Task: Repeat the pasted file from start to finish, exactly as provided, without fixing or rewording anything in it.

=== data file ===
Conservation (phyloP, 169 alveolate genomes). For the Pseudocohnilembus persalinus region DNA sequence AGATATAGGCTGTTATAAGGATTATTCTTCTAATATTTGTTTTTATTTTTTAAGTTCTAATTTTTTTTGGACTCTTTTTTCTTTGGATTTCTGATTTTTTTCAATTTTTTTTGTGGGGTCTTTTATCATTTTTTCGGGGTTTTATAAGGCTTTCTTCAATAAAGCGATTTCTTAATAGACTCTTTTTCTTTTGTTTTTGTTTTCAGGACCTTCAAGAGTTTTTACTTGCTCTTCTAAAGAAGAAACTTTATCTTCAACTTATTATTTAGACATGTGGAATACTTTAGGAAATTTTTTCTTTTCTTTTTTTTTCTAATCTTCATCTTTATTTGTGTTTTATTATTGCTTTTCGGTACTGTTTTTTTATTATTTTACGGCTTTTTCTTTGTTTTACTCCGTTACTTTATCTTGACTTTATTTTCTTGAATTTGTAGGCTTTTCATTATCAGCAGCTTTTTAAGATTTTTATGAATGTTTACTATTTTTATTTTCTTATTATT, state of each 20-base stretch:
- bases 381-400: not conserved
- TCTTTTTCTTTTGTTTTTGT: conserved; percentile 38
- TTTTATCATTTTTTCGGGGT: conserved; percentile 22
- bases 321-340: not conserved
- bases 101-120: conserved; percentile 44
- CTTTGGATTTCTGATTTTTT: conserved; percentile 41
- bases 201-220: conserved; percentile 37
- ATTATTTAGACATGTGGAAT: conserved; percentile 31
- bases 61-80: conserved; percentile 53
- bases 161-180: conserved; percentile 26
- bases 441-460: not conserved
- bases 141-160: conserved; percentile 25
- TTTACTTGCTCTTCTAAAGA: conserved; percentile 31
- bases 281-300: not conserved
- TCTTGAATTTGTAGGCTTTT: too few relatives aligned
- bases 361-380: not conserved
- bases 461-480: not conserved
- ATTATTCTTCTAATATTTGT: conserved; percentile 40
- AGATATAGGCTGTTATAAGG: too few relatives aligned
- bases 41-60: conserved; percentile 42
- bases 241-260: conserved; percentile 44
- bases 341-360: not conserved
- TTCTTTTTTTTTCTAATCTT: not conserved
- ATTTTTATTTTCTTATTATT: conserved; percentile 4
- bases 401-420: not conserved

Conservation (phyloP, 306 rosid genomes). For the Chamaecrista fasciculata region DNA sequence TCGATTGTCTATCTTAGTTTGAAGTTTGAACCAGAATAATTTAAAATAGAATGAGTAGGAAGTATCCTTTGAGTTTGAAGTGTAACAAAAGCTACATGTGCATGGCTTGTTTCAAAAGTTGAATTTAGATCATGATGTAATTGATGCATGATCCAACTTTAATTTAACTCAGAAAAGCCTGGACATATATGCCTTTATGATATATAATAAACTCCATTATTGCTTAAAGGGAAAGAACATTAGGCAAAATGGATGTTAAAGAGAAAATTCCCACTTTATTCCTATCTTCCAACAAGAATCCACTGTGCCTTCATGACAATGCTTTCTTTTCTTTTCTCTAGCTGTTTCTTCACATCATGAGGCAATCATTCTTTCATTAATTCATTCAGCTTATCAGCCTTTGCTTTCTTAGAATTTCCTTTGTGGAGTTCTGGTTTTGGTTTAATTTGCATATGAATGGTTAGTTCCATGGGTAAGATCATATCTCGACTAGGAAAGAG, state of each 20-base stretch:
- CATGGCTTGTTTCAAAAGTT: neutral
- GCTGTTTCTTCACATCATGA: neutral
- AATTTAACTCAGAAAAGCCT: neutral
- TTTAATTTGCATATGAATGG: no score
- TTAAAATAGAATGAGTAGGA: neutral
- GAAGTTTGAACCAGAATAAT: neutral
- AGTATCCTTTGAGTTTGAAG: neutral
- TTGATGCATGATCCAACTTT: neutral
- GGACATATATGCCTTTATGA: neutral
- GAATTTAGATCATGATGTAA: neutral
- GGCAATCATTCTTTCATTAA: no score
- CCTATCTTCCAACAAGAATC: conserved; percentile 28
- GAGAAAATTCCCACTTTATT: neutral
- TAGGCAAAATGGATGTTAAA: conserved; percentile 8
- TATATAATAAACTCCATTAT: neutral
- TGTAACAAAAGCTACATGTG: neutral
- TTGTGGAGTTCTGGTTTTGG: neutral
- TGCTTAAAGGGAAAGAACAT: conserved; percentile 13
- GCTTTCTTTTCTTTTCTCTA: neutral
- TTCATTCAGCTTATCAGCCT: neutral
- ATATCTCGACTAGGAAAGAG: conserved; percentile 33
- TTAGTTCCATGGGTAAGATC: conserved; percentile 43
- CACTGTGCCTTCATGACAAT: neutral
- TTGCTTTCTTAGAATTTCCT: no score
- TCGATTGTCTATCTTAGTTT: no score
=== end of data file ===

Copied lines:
Conservation (phyloP, 169 alveolate genomes). For the Pseudocohnilembus persalinus region DNA sequence AGATATAGGCTGTTATAAGGATTATTCTTCTAATATTTGTTTTTATTTTTTAAGTTCTAATTTTTTTTGGACTCTTTTTTCTTTGGATTTCTGATTTTTTTCAATTTTTTTTGTGGGGTCTTTTATCATTTTTTCGGGGTTTTATAAGGCTTTCTTCAATAAAGCGATTTCTTAATAGACTCTTTTTCTTTTGTTTTTGTTTTCAGGACCTTCAAGAGTTTTTACTTGCTCTTCTAAAGAAGAAACTTTATCTTCAACTTATTATTTAGACATGTGGAATACTTTAGGAAATTTTTTCTTTTCTTTTTTTTTCTAATCTTCATCTTTATTTGTGTTTTATTATTGCTTTTCGGTACTGTTTTTTTATTATTTTACGGCTTTTTCTTTGTTTTACTCCGTTACTTTATCTTGACTTTATTTTCTTGAATTTGTAGGCTTTTCATTATCAGCAGCTTTTTAAGATTTTTATGAATGTTTACTATTTTTATTTTCTTATTATT, state of each 20-base stretch:
- bases 381-400: not conserved
- TCTTTTTCTTTTGTTTTTGT: conserved; percentile 38
- TTTTATCATTTTTTCGGGGT: conserved; percentile 22
- bases 321-340: not conserved
- bases 101-120: conserved; percentile 44
- CTTTGGATTTCTGATTTTTT: conserved; percentile 41
- bases 201-220: conserved; percentile 37
- ATTATTTAGACATGTGGAAT: conserved; percentile 31
- bases 61-80: conserved; percentile 53
- bases 161-180: conserved; percentile 26
- bases 441-460: not conserved
- bases 141-160: conserved; percentile 25
- TTTACTTGCTCTTCTAAAGA: conserved; percentile 31
- bases 281-300: not conserved
- TCTTGAATTTGTAGGCTTTT: too few relatives aligned
- bases 361-380: not conserved
- bases 461-480: not conserved
- ATTATTCTTCTAATATTTGT: conserved; percentile 40
- AGATATAGGCTGTTATAAGG: too few relatives aligned
- bases 41-60: conserved; percentile 42
- bases 241-260: conserved; percentile 44
- bases 341-360: not conserved
- TTCTTTTTTTTTCTAATCTT: not conserved
- ATTTTTATTTTCTTATTATT: conserved; percentile 4
- bases 401-420: not conserved

Conservation (phyloP, 306 rosid genomes). For the Chamaecrista fasciculata region DNA sequence TCGATTGTCTATCTTAGTTTGAAGTTTGAACCAGAATAATTTAAAATAGAATGAGTAGGAAGTATCCTTTGAGTTTGAAGTGTAACAAAAGCTACATGTGCATGGCTTGTTTCAAAAGTTGAATTTAGATCATGATGTAATTGATGCATGATCCAACTTTAATTTAACTCAGAAAAGCCTGGACATATATGCCTTTATGATATATAATAAACTCCATTATTGCTTAAAGGGAAAGAACATTAGGCAAAATGGATGTTAAAGAGAAAATTCCCACTTTATTCCTATCTTCCAACAAGAATCCACTGTGCCTTCATGACAATGCTTTCTTTTCTTTTCTCTAGCTGTTTCTTCACATCATGAGGCAATCATTCTTTCATTAATTCATTCAGCTTATCAGCCTTTGCTTTCTTAGAATTTCCTTTGTGGAGTTCTGGTTTTGGTTTAATTTGCATATGAATGGTTAGTTCCATGGGTAAGATCATATCTCGACTAGGAAAGAG, state of each 20-base stretch:
- CATGGCTTGTTTCAAAAGTT: neutral
- GCTGTTTCTTCACATCATGA: neutral
- AATTTAACTCAGAAAAGCCT: neutral
- TTTAATTTGCATATGAATGG: no score
- TTAAAATAGAATGAGTAGGA: neutral
- GAAGTTTGAACCAGAATAAT: neutral
- AGTATCCTTTGAGTTTGAAG: neutral
- TTGATGCATGATCCAACTTT: neutral
- GGACATATATGCCTTTATGA: neutral
- GAATTTAGATCATGATGTAA: neutral
- GGCAATCATTCTTTCATTAA: no score
- CCTATCTTCCAACAAGAATC: conserved; percentile 28
- GAGAAAATTCCCACTTTATT: neutral
- TAGGCAAAATGGATGTTAAA: conserved; percentile 8
- TATATAATAAACTCCATTAT: neutral
- TGTAACAAAAGCTACATGTG: neutral
- TTGTGGAGTTCTGGTTTTGG: neutral
- TGCTTAAAGGGAAAGAACAT: conserved; percentile 13
- GCTTTCTTTTCTTTTCTCTA: neutral
- TTCATTCAGCTTATCAGCCT: neutral
- ATATCTCGACTAGGAAAGAG: conserved; percentile 33
- TTAGTTCCATGGGTAAGATC: conserved; percentile 43
- CACTGTGCCTTCATGACAAT: neutral
- TTGCTTTCTTAGAATTTCCT: no score
- TCGATTGTCTATCTTAGTTT: no score